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Back in August, recruitment giant Hays (HAS) sweetened the disappointing news that it had scrapped its final dividend by emphasising that since the year-end it had seen a modest improvement with the easing of lockdown restrictions. But, as they say, that was then. It’s a very different story today,
Back at the tail-end of summer it felt like we really had turned a corner. Eat out to Help Out saw restaurants and town centres bustling, those who braved the risk of quarantine on their return, could jet off on a summer holiday and with kids packing their school bags again after six months off, it felt like the worst was over.
Today it’s a very different picture yet again though. And not for the better. With the furlough scheme coming to an end and the jobless numbers mounting, the corner we might all have hoped to have well and truly turned by now, has disappeared into a cloud of rising second-wave infection numbers. Instead, as Cineworld demonstrated with the closure of every single one of its cinemas both here in the US for the forseeable future, and with the loss of a staggering 45,000 jobs, things are getting worse, not better.
And so it continues with one of Britain’s biggest pub operators, Greene King, now also preparing to close dozens of venues - some permanently - and shed hundreds of jobs following a slump in trade after the introduction of the 10pm hospitality curfew.
It’s not the situation any of us wants and its certainly not going to do recruitment provider Hays any favours. It relies on companies hiring, not firing or making staff redundant in order to make its money. But all the signs are that the trading update we get from Hays next Thursday, won’t make for light reading. Instead we can expect more detail on the impact of the forced closures that have already paralysed so many sectors of the economy.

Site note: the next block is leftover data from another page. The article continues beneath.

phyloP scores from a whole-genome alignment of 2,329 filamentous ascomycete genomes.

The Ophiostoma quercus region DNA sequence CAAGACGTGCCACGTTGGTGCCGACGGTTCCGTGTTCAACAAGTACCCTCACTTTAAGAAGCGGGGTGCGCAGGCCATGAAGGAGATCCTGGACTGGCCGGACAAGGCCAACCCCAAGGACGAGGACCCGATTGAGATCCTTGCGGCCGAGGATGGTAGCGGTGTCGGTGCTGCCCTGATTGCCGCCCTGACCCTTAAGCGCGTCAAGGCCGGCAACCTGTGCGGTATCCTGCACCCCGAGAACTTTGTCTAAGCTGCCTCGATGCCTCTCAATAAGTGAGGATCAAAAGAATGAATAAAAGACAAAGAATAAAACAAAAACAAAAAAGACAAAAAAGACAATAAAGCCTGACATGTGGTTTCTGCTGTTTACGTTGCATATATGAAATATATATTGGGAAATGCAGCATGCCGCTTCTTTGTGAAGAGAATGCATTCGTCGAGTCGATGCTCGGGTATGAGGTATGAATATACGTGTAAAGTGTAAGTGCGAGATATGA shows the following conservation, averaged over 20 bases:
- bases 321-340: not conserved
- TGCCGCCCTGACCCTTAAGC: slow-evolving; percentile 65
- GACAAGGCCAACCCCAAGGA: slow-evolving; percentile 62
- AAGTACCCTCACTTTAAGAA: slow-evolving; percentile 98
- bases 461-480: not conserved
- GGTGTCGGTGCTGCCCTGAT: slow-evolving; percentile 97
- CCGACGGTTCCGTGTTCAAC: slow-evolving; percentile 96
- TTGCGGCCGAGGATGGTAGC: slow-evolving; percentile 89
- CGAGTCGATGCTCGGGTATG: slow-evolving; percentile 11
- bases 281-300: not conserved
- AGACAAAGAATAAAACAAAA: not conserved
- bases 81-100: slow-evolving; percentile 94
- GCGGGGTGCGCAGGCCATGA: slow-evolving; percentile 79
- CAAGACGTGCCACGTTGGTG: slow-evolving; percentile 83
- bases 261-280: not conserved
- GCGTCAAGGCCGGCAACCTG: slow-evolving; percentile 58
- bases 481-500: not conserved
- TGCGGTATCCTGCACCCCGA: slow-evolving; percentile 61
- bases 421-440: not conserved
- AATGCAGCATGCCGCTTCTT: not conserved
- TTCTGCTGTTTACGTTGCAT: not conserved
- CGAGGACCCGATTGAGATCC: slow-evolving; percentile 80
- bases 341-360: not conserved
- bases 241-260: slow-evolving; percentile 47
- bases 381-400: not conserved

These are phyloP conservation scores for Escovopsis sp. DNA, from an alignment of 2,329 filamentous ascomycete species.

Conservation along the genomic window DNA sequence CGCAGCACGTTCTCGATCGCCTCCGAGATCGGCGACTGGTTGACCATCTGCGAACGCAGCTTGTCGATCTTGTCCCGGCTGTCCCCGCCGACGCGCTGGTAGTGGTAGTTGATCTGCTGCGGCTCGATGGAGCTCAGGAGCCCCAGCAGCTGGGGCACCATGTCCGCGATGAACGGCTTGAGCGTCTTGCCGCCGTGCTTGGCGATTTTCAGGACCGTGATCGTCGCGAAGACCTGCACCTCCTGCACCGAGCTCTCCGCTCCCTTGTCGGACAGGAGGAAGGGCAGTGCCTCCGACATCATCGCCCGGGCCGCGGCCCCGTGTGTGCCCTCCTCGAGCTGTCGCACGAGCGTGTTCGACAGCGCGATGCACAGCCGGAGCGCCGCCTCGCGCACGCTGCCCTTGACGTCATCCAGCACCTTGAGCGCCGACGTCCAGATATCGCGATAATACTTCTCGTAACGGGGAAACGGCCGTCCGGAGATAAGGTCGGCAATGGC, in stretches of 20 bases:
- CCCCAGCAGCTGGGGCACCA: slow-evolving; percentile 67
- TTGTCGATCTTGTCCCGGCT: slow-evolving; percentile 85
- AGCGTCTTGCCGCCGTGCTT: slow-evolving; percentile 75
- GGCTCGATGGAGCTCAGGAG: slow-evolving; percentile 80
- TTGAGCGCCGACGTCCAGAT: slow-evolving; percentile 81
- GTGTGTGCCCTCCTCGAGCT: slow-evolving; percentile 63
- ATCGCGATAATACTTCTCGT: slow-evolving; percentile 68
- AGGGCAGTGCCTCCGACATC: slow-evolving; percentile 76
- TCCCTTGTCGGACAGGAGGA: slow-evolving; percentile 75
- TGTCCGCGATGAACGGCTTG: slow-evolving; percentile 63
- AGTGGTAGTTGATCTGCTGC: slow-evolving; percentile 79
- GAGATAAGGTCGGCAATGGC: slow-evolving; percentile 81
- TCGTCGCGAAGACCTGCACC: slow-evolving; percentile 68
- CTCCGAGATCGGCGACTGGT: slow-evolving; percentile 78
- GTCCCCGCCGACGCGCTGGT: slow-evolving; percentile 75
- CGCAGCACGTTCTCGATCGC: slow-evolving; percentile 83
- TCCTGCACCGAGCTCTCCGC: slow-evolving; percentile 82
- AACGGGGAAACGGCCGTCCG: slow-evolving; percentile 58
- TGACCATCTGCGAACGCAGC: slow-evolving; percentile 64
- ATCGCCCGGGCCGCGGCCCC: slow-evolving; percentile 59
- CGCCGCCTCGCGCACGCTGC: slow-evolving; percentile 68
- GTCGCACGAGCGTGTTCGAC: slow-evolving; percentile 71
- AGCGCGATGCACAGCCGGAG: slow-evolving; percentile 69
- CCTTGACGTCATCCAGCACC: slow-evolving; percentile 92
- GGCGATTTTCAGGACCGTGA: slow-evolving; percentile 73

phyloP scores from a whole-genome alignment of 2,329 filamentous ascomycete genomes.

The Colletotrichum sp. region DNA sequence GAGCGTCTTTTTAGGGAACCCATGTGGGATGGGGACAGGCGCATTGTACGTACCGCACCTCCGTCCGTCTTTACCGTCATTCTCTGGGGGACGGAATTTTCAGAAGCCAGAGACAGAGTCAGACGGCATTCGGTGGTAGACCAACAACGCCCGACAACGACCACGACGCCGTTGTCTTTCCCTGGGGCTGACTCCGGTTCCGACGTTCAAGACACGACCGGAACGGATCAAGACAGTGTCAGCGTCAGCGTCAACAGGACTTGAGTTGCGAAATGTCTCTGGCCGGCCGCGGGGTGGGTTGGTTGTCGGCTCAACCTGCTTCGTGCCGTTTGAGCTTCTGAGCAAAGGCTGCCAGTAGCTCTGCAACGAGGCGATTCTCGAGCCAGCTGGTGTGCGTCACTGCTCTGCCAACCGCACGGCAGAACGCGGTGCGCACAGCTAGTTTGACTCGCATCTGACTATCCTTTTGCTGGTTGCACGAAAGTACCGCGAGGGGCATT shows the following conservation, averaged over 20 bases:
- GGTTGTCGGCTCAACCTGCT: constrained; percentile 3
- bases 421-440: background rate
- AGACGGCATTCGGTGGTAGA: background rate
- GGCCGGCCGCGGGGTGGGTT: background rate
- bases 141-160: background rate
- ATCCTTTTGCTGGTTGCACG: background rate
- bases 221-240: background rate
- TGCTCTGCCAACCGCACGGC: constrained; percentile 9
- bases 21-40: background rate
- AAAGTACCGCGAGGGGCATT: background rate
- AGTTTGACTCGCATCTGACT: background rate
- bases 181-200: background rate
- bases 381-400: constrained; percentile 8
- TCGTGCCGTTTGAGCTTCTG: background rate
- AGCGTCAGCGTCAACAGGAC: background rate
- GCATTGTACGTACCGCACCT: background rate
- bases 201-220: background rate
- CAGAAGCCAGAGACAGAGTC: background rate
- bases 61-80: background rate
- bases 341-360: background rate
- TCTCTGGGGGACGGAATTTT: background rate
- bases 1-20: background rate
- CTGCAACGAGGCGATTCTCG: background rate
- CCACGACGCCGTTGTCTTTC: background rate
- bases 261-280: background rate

You can see where Hays was coming from, back in August. According to data analysed by the BBC, UK employers planned 58,000 redundancies that month. That was a far cry though from the 150,000 planned job cuts in both June and July, which all in all took the total number of job cuts to 498,000 during just the first five months of the Covid crisis.
Of course, Hays felt the effects of those cuts. The hiring group, which operates in 33 countries covering sectors from IT to construction, has itself cut 1,000 jobs already. For the year to the end of June, pre-tax profits at the recruiter fell 63% to £86.3 million year-on-year as net fees slipped 12% to £996.2 million. Growth, which was clearly already slowing pre-pandemic during the first half, with fees down 2%, saw the second-half immediately heavily impacted by Covid-19. Its fourth quarter fees were 34% lower. Germany, the company's biggest market, saw fees fall 13% and operating profits down 41%.
Jobless numbers are mounting here and still rising across Europe and the US. A second nationwide lockdown anywhere would be further bad news for Hays and even without one it doesn’t look like 2021 will see anything like the Lazarus style return it needs. Investors will have to be patient if they stick with Hays at all.
More on Hays PLC
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